Event recap: #HumboldtStrong - Crisis Communications Lessons of an Unthinkable Tragedy

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Grant Bastedo is the Founder and Principal of Takt Communications Agency

In the final Speaker Series event of the season, held on May 2nd at the SFU GoldCorp Centre for the Arts, attendees heard from Grant Bastedo, the Principal of Takt Communications Agency, and the communications lead behind the scenes the most talked about crises in recent memory: the Humboldt Broncos tragedy.

The Tragedy

On April 6, 2018, the Humboldt Broncos Junior A hockey team’s bus collided with a semi-truck on a highway north of Tisdale, Saskatchewan. The crash resulted in 13 injured and 16 deaths including 10 players, the bus driver, two coaches, the athletic therapist, a volunteer statistician and a broadcaster. The Broncos’ organization, overwhelmed and reeling from this horrific tragedy, engaged Grant Bastedo and his team from Takt Communications to assist with crisis management and media relations.

Handling the Crisis: Strategy and improvisation

After getting as much information as possible, Grant and his mighty team of two, quickly created a Crisis Communications Plan. Their plan focussed on four objectives:

  • Support families, survivors, and the organization. Ease their burden;

  • Honour those who were lost and injured;

  • Express gratitude for overwhelming support; and

  • Protect the Bronco’s reputation – do the right things and rise from the ashes.

Challenges: Crisis within the Crisis

Given the magnitude of this crisis, the team faced several immediate challenges:

  • Bronco’s website and social media channel passwords were lost with coaching staff that were on the bus, making it very difficult to spread important information online;

  • A high volume of general public to offer condolences enquire about how to help, find out where to donate, purchase Humboldt gear and request information about funerals; and

  • Unestablished points of contact with media, resulting in hundreds of calls on personal phones of Bronco’s Board members and the need to provide information to media outlets all around the world.

Crisis Response Priorities: Day 1

With the situation growing increasingly chaotic, the team implemented several important measures:

  • Registered a dedicated 1-800 media line and email address to funnel phone calls to media team;

  • Built – in only four hours - the crisis management website humboldtstrong.info where the public could find information about victim condition updates, family statements, Memorial Service details and how to donate;

  • Created media release subscription database and sent a release using  Cision newswire service; and

  • Worked to gain access to the team’s Twitter and Facebook pages.

Media Protocol: Setting Limits

As the relationship between the grieving families and media became more complicated, Takt saw the need to establish protocols and guidelines to ensure media respected the privacy of those involved in both hospital and memorial settings. While failure to adhere to the protocol would result in access to spokespeople and events being denied, media were ultimately deferential and abided by the rules.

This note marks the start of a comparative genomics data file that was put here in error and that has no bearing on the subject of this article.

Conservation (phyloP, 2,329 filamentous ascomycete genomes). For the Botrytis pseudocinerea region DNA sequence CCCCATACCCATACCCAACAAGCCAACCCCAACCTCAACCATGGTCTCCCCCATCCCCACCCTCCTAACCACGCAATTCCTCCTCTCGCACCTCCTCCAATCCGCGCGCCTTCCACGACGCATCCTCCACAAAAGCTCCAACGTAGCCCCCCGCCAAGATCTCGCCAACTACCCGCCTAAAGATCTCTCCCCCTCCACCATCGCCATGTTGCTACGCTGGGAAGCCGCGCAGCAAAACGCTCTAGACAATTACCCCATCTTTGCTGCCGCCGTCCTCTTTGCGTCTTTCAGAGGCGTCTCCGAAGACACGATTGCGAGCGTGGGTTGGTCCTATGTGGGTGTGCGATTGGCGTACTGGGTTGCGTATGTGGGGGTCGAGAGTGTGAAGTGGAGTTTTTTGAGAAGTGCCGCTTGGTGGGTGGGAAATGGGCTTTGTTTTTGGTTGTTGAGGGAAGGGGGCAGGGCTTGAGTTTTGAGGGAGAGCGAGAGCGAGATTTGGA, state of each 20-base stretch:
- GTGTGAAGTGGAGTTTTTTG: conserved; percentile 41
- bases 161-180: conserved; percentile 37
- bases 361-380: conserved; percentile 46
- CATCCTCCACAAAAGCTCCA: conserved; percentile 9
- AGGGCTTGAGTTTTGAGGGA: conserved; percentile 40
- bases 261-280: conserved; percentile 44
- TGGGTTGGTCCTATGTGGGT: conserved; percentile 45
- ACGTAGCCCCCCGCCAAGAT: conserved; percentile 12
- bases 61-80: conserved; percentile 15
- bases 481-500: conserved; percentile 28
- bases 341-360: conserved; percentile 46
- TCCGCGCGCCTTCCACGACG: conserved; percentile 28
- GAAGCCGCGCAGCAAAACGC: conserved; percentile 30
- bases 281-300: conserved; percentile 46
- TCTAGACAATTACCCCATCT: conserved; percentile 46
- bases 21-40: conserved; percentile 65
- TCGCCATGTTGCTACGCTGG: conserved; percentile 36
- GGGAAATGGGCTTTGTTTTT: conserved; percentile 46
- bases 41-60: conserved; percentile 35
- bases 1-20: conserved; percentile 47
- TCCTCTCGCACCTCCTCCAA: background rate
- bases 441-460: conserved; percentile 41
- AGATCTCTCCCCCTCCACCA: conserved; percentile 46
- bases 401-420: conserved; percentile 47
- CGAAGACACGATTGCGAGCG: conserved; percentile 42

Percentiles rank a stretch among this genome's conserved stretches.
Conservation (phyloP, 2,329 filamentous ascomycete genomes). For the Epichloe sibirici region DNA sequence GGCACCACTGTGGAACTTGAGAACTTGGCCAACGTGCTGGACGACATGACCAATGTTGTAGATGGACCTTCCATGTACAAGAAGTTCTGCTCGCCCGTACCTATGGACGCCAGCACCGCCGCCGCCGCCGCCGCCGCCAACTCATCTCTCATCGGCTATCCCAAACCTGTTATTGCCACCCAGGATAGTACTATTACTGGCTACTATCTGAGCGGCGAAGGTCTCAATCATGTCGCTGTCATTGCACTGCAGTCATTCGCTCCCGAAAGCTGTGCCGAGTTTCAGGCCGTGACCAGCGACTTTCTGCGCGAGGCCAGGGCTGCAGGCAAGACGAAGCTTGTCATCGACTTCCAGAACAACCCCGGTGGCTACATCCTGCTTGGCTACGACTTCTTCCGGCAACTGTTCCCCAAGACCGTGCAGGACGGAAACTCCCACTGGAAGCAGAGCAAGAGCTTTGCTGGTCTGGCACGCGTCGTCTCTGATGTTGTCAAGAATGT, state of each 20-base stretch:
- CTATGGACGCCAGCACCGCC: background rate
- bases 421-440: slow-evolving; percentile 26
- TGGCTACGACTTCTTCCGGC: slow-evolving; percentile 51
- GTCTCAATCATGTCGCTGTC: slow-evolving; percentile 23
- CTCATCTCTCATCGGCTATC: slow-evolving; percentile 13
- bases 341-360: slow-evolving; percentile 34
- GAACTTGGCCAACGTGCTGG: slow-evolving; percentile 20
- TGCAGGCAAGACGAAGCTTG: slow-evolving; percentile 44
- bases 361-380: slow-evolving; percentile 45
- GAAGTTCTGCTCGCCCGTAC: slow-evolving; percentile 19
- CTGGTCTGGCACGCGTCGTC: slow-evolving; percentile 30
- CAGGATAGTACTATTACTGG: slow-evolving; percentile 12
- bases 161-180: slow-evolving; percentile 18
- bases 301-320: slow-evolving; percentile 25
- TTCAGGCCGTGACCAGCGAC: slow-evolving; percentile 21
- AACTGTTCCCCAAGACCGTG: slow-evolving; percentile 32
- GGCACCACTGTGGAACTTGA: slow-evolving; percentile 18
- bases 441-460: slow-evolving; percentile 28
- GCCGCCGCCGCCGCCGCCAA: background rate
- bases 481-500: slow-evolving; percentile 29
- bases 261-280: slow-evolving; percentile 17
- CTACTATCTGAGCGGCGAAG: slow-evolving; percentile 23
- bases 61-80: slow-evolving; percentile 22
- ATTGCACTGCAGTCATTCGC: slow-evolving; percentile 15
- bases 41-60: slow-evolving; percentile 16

Important Lessons Learned

Some of the key lesson learned include:

  • Prepare in advance, have a crisis communications plan in place;

  • Save passwords where they can be easily found by others within the organization;

  • Carefully choose spokespeople, be conscious of the volume of interviews being granted and potential for media fatigue;

  • Confirm information before releasing it;

  • Triage: you can only do what you can do, so prioritize;

  • Quality and accuracy are essential even when under stress and time pressure;

  • Manage emotional health: it sneaks up on you;

  • Don’t be afraid of asking for help, but know who you are going to ask for help;

  • Lay out the rules of engagement for media.

Crisis Plan: Be prepared!

Grant also left us with some parting words of wisdom that we can all take back to our organizations for further thought and action when it comes to preparing for crisis situations:

  • Identify potential crisis situations unique to your organization;

  • Identify crisis support team (PR, legal and crisis counselling) and assign roles for: decision-making, spokespeople and who is to communicate with different stakeholders;

  • Ensure access to necessary information and passwords;

  • Notifications: phone tree, push notifications, etc.;

  • Crisis website/intranet ready to go live;

  • Key messages and prepped documents with vital information;

  • Update and revise annually and post-crisis;

  • Provide media training for spokespeople; and

  • Create a simulated crisis scenario with your team to test the effectiveness of your plan and analyze how they can deliver under pressure.

 

About the Author

Paula Schütt has a bachelor's degree in Public Relations from UNIVALI and a marketing certificate from Arbutus College. She has over 3 years experience working both in agency and in-house settings for companies in the fitness, logistics, accounting and cosmetics industries. LinkedIn: @paulaschutt

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